I'm confident that I'm right, but I'm equally confident that the majority of the general public, including you, will disregard it. If my comment is destined for the rubbish bin, then the future of this country will soon follow suit.

As for the insulting nature of the rhetoric I deploy... well, there's no logical reason for it. I just enjoy showing lefties the same amount of civility they show me every month under the Income Tax Deduction column of my salary slip.

As for you Mr Crowcroft, perhaps you ought to stick to pocket switched networks. If your economic policy were utilized all we would be left with is change in our pockets.

clog said...

this is a lovely discussion - but perhaps you are confused - I didn't write down a model - i could - there are some very nice behavoural economic models - unlike classic chicago economics (or keynes too by the wa) they actually fit reality, but they are, unfortunately, not so hot at predicting things except in a very general way - but they do predict thing that classical models fail to predict - there is a wealth of literature on this and the fine models that it produces but I cant be bothered to go write it down since it was already written down by many fine people -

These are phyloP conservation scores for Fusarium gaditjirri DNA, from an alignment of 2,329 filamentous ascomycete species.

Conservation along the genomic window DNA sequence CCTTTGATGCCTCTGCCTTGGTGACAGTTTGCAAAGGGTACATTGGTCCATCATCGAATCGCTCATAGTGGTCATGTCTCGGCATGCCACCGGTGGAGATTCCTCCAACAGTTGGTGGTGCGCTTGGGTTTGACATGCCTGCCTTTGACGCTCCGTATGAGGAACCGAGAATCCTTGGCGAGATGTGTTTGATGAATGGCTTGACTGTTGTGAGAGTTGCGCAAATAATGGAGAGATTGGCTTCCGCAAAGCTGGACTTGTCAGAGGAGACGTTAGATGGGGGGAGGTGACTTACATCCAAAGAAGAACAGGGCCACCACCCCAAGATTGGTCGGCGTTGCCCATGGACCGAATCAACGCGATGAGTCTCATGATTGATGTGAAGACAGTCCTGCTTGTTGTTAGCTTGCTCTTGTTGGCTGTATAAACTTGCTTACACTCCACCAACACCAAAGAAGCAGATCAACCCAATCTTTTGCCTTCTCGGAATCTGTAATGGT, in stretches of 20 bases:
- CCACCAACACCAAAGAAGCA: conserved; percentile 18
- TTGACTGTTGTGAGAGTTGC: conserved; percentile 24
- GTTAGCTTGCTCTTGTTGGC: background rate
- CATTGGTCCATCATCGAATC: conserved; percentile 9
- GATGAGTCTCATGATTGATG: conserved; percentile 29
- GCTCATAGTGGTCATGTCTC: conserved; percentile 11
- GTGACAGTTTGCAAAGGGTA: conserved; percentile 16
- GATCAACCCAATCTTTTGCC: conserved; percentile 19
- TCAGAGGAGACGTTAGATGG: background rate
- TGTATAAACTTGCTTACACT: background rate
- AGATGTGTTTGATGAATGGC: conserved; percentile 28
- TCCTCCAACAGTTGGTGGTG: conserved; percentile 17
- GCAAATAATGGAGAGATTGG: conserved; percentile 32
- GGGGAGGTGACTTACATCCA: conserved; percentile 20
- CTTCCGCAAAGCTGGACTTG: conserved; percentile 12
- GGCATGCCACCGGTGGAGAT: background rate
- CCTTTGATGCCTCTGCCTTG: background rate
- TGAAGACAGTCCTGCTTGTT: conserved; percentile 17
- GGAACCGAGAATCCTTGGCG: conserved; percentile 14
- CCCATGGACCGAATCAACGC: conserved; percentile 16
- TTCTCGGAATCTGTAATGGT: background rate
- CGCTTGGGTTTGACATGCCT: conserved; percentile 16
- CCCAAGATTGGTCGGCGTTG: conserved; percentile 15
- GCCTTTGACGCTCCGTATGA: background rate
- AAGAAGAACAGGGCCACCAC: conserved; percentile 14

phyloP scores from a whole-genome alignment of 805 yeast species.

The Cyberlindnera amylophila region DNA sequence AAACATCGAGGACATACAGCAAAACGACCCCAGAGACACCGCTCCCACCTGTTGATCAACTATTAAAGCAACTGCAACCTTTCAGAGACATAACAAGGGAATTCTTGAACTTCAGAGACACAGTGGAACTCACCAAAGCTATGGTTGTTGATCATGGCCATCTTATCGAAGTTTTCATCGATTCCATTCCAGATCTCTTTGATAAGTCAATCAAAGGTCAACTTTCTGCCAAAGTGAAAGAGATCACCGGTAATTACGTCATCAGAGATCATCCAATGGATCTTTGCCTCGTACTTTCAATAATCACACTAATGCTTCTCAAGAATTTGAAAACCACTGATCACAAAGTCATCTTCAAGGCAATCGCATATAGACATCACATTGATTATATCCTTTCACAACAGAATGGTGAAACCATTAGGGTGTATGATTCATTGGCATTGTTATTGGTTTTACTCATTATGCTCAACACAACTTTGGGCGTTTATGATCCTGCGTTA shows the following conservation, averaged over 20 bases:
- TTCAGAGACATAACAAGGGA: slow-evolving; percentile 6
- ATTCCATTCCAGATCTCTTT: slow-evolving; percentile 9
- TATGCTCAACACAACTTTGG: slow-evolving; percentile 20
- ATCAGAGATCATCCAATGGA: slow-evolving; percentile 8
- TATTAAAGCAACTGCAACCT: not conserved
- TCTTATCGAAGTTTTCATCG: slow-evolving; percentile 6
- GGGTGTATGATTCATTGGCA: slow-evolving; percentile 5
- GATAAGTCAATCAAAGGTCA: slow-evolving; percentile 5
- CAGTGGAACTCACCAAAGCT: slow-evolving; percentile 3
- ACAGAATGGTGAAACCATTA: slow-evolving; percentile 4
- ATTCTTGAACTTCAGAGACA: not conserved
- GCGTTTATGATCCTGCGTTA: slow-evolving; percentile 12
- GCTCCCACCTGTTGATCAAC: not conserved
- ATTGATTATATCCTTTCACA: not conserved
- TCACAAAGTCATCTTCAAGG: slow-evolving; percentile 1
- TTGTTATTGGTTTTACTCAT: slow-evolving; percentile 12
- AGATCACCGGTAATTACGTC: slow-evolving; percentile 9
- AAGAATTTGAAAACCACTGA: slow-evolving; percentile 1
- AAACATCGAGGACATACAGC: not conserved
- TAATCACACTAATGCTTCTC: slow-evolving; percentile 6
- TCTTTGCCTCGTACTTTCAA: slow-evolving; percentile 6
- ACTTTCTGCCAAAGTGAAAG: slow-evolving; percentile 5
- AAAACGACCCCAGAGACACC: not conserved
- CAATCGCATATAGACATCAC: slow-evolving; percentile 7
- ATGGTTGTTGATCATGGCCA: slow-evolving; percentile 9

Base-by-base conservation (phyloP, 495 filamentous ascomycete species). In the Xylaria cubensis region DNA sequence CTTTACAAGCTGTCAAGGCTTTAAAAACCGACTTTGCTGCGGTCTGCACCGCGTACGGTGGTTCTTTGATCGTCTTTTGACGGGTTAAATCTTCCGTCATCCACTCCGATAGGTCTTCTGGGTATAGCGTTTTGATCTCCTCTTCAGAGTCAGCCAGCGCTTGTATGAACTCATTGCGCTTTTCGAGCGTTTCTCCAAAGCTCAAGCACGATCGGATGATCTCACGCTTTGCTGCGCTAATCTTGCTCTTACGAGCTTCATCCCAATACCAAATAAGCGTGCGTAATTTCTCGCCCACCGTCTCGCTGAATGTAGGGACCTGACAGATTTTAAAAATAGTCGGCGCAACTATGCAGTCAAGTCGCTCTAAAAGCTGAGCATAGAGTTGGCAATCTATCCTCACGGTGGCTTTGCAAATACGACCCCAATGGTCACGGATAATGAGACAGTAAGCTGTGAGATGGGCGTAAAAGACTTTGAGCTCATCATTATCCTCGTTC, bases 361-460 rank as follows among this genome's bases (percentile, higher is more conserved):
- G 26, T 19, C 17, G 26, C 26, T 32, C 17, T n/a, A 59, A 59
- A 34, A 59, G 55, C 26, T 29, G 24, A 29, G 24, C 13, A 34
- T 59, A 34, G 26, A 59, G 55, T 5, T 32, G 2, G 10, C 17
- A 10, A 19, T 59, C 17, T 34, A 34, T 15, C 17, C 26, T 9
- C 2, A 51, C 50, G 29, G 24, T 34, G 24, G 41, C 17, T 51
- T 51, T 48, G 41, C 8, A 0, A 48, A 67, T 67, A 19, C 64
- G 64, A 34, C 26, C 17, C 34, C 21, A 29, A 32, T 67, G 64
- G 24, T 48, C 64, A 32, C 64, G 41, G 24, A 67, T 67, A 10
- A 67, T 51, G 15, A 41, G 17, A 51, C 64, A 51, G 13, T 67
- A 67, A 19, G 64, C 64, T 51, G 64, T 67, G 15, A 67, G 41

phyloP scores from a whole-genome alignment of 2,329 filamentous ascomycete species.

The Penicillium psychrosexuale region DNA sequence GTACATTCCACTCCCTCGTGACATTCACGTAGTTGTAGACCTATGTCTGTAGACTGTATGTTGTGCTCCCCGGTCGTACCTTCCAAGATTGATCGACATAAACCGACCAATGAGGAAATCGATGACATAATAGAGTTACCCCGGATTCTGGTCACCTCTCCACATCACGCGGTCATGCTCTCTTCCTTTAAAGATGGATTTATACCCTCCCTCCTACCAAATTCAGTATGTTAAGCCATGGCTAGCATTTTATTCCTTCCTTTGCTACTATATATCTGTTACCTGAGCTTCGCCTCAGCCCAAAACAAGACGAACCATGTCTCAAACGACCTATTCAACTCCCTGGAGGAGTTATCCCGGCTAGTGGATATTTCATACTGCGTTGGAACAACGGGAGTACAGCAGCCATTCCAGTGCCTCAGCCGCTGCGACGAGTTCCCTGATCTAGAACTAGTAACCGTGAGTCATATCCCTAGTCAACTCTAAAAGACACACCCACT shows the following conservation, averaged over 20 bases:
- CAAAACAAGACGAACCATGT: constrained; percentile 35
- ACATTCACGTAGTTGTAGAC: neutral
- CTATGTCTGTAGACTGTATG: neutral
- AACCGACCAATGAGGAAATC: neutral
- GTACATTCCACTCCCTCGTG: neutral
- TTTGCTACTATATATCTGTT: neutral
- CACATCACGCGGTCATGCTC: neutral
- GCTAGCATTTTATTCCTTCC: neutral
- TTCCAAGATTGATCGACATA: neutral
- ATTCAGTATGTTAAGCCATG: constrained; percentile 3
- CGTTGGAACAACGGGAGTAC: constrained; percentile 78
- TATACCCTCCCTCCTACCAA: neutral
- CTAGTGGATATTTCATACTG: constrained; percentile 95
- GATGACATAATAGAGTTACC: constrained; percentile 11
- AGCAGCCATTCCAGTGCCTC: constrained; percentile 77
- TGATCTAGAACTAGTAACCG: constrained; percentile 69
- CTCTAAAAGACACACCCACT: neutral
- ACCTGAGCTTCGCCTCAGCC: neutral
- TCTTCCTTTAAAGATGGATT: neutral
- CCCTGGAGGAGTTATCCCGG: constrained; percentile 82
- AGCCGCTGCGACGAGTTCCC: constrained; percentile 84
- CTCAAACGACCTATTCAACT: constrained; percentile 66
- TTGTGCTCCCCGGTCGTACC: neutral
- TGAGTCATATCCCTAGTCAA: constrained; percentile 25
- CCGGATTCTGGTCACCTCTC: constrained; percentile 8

if you (sir welliington boot) want to have a technical discussion, then please explain which particular market model you are referring to and to which government bureaucracy you are comparing it since there are many. Such handwavy generalisations smack of rank amateurism, which I enjoy. it is, after all, the lifeblood of blogs, as opposed to serious corridors of academie, which you seem to have mixed this up with...

by the way, you have some rather large emotional problems - words like "punitive", "hatred" "spirit" etc don't like someone who has a rational grasp of the essential game theory you seem to subscribe to (that so dismally actually fails completely to explain or predict market behaviours outside of the narrow non-free models run in semi-protectionist systems you seem to aspire to of the past.

I wonder what a chip n your shoulder you have about cambridge too - this is weird - i have a natsci degree from cambridge, but all my research work that i care about before the cute pocket switched net stuff (which is mostly james scott and christope diot and augustine chaintreau) was done at UCL by PhD students I happened to like to work with - UCL has some quite good economists too and statisticians

none of whom sunk to "proof by assertion" = perhaps you need
assertion therapy:)

what we need is a nash equilibirum at dawn.